CERN for the brain

Sunday 24th February 2013

The selection of the Human Brain Project as a FET Flagship will see the partners negotiate a detailed agreement with the EU Community for the initial first two and a half year ramp-up phase (2013-mid 2016) and project work begin in the closing months of 2013. Universities of Edinburgh and Stirling will be Scottish players in the EU project along with Imperial, Kings and University Colleges, London, and the UK along with Exeter, Cardiff, Cambridge, Leicester, Manchester and Oxford. Another UK participator will be CRAY UK.


Understanding the human brain is one of the greatest challenges facing 21st century science, wrotethe experts who argued for the Flagship project. " If we can rise to the  challenge, we can gain fundamental insights into what it  means to be human, develop new treatments for brain diseases and build revolutionary new Information and Communications Technologies." Below Courtesy

Experts argue that the  convergence between ICT and biology has reached a point at  which it can turn this dream into reality a realisation that has motivated its authors to launch the Human Brain Project – Preparatory Study (HBP-PS) – a one-year EU-funded Coordinating Action in which nearly 300  experts  in neuroscience, medicine and computing came together to  develop a new  “ICT-accelerated” vision for brain research and its applications.

The consensus was  that the major obstacle that hinders our understanding of the brain, is the very fragmentation of brain research  and the data it produces. Our most urgent need is a concerted international effort that can integrate this data in a unified picture of the brain as a single multi-level system.

To reach  this goal, we propose to build on and transform emerging ICT technologies. In neuroscience, neuro-informatics and brain simulation we can collect and integrate our experimental data, identifying and filling gaps in our knowledge, prioritising and  enormously increasing the value we can extract from future  experiments.

In medicine, medical informatics can identify biological signatures of brain disease, allowing diagnosis at an early  stage, before the disease has done irreversible damage, and  enabling personalised treatment, adapted to the needs of individual patients. Better diagnosis, combined with disease  and drug simulation, can accelerate the discovery of new  treatments, speeding up and drastically lowering the cost of  drug discovery.

In computing, new techniques of interactive supercomputing, driven by the needs of brain simulation, can impact  a vast range of industries, while devices and systems, modelled after the brain, can overcome fundamental limits on the  energy-efficiency, reliability and programmability of current
technologies, clearing the road for systems with brain-like  intelligence.  These requirements can only be met by a project on the scale of a FET Flagship. We propose that the European Commission launches such a Flagship. We call it The Human Brain Project (HBP). 

The Human Brain Project should lay the technical  foundations for a new model of ICT-based brain  research, driving integration between data  and knowledge from different disciplines, and  catalysing a community effort to achieve a new  understanding of the brain, new treatments for  brain disease and new brain-like computing  technologies.


Now federating more than 80 European and international research institutions, the Human Brain  Project is planned to last ten years (2013-2023) cost €1.19 billion.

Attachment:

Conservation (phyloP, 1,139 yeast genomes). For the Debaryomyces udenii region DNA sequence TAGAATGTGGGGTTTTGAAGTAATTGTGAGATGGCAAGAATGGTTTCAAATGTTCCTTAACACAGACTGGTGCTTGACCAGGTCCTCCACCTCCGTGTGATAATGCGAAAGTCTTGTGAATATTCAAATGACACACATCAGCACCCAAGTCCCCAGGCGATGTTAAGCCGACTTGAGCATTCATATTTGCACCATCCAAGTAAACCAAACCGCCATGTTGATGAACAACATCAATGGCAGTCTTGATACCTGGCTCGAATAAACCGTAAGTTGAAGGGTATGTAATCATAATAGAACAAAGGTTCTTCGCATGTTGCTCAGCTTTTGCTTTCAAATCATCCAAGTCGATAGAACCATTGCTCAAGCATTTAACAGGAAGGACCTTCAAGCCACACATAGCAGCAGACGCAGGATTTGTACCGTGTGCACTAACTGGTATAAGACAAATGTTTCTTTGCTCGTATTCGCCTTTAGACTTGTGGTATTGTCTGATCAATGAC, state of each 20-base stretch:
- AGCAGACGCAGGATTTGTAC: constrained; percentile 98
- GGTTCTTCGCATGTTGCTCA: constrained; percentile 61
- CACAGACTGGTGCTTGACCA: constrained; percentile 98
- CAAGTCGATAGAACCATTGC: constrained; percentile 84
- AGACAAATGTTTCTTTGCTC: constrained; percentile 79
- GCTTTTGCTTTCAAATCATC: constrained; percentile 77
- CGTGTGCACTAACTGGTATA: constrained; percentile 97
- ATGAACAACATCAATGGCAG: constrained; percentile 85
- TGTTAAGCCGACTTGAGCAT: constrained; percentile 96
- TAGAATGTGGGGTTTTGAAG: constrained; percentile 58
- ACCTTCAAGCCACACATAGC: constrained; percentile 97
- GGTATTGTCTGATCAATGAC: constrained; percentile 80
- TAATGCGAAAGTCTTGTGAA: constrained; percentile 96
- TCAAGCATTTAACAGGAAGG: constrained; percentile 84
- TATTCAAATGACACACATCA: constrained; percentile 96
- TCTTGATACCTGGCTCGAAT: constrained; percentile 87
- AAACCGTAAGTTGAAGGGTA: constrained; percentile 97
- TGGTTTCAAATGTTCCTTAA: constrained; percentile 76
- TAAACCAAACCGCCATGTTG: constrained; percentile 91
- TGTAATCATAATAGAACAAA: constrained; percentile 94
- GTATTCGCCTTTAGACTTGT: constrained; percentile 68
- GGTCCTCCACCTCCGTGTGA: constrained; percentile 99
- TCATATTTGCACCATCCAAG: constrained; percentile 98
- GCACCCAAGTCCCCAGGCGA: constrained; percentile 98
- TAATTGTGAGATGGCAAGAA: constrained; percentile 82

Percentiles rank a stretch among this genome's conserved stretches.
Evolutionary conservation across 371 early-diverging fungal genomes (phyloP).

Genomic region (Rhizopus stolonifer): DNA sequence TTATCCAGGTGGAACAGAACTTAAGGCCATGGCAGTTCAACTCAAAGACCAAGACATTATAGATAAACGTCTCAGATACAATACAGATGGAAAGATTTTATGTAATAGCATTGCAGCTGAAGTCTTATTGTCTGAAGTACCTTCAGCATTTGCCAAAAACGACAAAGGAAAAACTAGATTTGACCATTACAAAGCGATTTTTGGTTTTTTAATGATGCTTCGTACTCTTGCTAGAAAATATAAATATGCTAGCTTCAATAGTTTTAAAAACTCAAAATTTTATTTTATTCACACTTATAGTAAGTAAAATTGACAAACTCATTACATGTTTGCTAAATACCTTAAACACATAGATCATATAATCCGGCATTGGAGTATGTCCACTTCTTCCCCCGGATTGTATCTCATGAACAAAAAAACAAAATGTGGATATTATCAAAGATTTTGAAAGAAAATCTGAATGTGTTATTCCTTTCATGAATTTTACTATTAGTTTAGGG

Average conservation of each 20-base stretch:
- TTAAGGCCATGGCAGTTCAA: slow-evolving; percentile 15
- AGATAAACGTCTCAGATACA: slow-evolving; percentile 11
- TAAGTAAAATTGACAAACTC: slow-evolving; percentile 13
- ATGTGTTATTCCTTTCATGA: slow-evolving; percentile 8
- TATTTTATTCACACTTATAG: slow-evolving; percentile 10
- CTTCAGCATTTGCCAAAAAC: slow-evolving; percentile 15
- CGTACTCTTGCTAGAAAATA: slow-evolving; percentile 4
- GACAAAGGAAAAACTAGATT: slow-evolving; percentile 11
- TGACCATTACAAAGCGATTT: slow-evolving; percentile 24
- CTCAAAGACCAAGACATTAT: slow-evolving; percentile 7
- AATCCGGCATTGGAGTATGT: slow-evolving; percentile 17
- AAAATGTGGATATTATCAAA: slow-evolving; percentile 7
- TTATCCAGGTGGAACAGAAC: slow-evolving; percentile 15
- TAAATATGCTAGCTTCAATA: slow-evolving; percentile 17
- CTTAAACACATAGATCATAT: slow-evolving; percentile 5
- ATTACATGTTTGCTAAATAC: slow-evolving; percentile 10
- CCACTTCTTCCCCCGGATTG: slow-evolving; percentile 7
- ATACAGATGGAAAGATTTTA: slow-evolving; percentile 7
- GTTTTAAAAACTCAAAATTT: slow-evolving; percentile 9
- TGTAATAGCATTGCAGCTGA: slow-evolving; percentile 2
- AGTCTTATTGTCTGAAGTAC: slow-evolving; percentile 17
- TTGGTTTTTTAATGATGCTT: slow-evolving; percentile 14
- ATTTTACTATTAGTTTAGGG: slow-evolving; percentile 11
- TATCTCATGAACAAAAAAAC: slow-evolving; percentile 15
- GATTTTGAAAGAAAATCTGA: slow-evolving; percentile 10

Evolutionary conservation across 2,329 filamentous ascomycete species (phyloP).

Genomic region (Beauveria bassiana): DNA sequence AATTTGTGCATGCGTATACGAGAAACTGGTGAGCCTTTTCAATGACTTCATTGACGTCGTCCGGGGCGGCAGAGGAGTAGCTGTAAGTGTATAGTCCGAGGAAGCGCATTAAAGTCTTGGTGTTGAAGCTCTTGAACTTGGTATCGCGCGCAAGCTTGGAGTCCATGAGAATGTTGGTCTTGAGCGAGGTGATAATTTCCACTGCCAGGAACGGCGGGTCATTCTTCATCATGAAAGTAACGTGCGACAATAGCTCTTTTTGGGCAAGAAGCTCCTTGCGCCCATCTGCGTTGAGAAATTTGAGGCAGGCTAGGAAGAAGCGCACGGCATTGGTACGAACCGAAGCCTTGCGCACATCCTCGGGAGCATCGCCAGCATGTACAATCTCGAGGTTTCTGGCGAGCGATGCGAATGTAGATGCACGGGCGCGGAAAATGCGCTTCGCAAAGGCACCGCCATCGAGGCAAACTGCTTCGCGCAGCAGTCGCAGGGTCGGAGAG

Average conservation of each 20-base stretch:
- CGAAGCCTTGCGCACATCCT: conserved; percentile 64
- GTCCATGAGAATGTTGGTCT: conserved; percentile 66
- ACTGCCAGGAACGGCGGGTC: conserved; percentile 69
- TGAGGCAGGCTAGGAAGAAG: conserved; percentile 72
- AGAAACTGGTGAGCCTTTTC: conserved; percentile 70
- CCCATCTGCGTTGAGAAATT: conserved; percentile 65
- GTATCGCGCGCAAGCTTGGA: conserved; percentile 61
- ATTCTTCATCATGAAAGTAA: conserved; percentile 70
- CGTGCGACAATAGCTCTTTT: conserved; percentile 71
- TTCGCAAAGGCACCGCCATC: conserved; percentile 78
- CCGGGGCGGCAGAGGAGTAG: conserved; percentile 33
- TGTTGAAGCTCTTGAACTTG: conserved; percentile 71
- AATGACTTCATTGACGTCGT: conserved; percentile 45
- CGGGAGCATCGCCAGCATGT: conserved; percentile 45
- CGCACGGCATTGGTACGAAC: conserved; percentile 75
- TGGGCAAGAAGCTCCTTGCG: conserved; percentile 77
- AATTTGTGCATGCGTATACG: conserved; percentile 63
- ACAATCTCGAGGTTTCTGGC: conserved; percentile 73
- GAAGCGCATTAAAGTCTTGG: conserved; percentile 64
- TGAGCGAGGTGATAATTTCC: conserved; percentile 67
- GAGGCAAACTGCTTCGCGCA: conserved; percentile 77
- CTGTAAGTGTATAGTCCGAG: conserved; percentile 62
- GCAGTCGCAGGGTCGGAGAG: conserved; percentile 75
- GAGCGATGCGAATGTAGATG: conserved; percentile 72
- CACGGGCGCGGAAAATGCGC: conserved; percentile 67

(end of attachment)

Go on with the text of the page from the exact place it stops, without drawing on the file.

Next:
The project will also associate some important North American and Japanese partners. It will be coordinated at Ecole Polytechnique Fédérale de Lausanne (EPFL) in Switzerland, by (L2R above) neuroscientist Henry Markram with co-directors Karlheinz Meier of Heidelberg University, Germany, and Richard Frackowiak of Centre Hospitalier Universitaire Vaudois (CHUV) and the University of Lausanne (UNIL)

The Human Brain Project will provide new tools to help understand the brain and its fundamental mechanisms and to apply this knowledge in future medicine and computing.  Central to the Human Brain Project is Information and Computing Technology (ICT).

The project will develop ICT platforms for neuro-informatics, brain simulation and supercomputing that will make it possible to federate neuroscience data from all over the world, to integrate the data in unifying models and simulations of the brain, to check the models against data
from biology and to make them available to the world scientific community.

The ultimate goal  is to allow neuroscientists to connect the dots leading from genes, molecules and cells to human cognition and behaviour. A novel medical informatics platform will federate clinical data from around the world,  allowing medical researchers to unlock the clinically valuable information they contain and to incorporate it in computer models of disease. The goal is to develop techniques for the  objective diagnosis of the brain’s diseases, to understand their underlying mechanisms and
to speed up the search for new treatments.

Finally, the HBP will build new platforms for “neuro-morphic computing” and “neuro-robotics”,  allowing researchers to develop new computing systems and robots based on the  architecture and circuitry of the brain. The new systems will use detailed knowledge of the  brain to address critical problems facing future computing technology: energy efficiency, reliability, and the huge difficulties involved in programming very complex computing systems.

The HBP will fund independent scientists to use the new platforms for their own research, reserving a substantial part of its budget for this purpose. In brief, the HBP will create a  CERN for the brain.


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